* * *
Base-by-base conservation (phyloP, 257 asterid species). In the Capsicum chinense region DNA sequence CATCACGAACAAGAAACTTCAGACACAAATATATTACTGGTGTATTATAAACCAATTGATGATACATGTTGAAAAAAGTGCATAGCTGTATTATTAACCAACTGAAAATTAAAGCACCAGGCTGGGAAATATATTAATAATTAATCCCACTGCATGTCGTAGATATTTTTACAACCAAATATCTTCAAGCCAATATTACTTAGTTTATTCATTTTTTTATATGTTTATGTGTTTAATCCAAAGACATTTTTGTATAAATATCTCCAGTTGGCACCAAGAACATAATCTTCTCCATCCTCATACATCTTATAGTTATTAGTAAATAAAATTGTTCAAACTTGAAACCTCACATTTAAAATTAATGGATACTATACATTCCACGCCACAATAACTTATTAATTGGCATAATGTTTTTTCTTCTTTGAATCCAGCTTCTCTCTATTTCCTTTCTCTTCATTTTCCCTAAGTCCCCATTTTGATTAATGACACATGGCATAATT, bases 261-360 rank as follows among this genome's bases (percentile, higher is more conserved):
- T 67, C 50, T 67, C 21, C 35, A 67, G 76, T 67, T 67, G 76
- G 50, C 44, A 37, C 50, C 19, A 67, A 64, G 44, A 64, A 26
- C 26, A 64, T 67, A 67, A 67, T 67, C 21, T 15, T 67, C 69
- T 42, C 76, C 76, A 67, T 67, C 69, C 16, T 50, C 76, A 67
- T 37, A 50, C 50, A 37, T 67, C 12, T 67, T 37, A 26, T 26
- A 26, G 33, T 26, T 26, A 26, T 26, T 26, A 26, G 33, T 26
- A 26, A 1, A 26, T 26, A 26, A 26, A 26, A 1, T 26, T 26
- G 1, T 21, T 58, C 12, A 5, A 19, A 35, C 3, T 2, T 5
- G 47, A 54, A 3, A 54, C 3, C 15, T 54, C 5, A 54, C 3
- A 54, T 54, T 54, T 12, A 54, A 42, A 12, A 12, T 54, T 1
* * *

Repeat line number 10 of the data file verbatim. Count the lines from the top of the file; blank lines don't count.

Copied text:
- G 47, A 54, A 3, A 54, C 3, C 15, T 54, C 5, A 54, C 3